Now, my first question is: Do these equations for the energy look right?

    If they are right my second question will be how the heck do I solve for the energies?! I'm using the fzero function, with a given initial guess of ~0.00661eV, in MATLAB and am getting ~0.041eV for the even state but 3.7e-16 for the odd state. They should be almost identical!!

    If anyone wants to tinker around with it and try and test my answers we are given:
    [itex] V_{0} = 0.130 eV [/itex]
    [itex] b = 0.070 nm [/itex]
    [itex] a = 0.112 nm [/itex]

    and to get the energy guess we are told
    [itex] k \approx \frac{\pi}{a} [/itex]
     
    Last edited: Feb 14, 2012
  2. jcsd
  3. Feb 15, 2012 #2

    vela

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    Your equations look fine, but you want V0 > E so that κ is real. In terms of k and κ, your equations are
    $$k \cot ka = \begin{cases}
    -\kappa\tanh \kappa(b-a/2) & \text{even} \\
    -\kappa\coth \kappa(b-a/2) & \text{odd}
    \end{cases}$$and ##\kappa^2 = k_v^2 - k^2## where ##k_v^2 = 2mV_0/\hbar^2##. Try plotting both sides of the equation as a function of k and see where the graphs intersect. That'll give you a better first guess for k. When I used ##k=\pi/a## for the initial guess, Mathematica had trouble converging on the solution.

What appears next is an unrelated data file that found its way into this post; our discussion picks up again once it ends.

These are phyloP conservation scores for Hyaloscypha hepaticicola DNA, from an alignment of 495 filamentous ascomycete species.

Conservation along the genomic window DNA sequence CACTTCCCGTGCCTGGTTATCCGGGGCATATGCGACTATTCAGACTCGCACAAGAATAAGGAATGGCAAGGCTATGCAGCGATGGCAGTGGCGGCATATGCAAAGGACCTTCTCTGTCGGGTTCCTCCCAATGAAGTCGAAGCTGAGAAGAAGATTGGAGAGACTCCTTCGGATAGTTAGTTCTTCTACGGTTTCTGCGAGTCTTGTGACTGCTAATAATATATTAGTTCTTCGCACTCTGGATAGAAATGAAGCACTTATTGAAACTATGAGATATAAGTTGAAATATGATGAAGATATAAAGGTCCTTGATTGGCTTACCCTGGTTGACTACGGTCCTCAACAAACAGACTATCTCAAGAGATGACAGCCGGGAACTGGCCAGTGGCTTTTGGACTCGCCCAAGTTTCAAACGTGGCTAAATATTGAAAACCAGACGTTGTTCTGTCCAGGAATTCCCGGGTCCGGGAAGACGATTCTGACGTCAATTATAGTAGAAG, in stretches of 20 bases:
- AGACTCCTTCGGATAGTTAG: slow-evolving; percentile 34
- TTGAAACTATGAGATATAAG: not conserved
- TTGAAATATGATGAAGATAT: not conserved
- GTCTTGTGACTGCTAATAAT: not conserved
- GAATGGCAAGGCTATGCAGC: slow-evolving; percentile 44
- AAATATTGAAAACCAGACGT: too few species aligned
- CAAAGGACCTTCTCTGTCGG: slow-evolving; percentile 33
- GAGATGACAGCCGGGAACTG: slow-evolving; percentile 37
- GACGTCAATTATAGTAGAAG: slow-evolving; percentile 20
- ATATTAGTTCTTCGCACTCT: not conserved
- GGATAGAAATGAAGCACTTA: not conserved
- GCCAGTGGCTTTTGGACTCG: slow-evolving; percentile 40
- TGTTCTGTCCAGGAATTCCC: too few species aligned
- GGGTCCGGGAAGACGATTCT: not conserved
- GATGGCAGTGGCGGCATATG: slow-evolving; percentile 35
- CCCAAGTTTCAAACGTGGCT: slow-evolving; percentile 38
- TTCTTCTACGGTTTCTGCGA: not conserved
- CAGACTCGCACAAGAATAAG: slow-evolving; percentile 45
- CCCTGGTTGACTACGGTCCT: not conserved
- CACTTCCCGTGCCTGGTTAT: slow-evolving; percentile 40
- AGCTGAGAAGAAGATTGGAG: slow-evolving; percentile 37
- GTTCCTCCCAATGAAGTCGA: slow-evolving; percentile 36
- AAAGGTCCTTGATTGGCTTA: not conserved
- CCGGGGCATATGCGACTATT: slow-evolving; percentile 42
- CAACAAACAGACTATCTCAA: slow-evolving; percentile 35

I used ##m = 1.304 \times 10^{10}~\text{eV/c}^2## (the mass of a nitrogen atom), and with your numbers, I found the energy of the states to be both around ##1.103 \times 10^{-3}\text{ eV}##, which is much smaller than V0. The difference in the energies was ##6.79 \times 10^{-8}\text{ eV}##.
     
  4. Feb 15, 2012 #3
    Ah yes, I meant to say V > E, typed it in wrong in my initial post and now I can't edit it for some reason.

    We are asked to use a reduced mass of
    [tex]
    m = \frac{(3m_{H})*m_{N}}{3m_{H} + m_{N}}
    [/tex]

    and so that yields [itex] m = 2.31634 \times 10^{9} eV/c^{2} [/itex]

    Using this with the approximate value for k though and plugging into:

    [tex]

    E = \frac{k^{2}\hbar^{2}}{2m}

    [/tex]

    I'm getting a value for the energy on the order of [itex] 10^{-20} eV [/itex]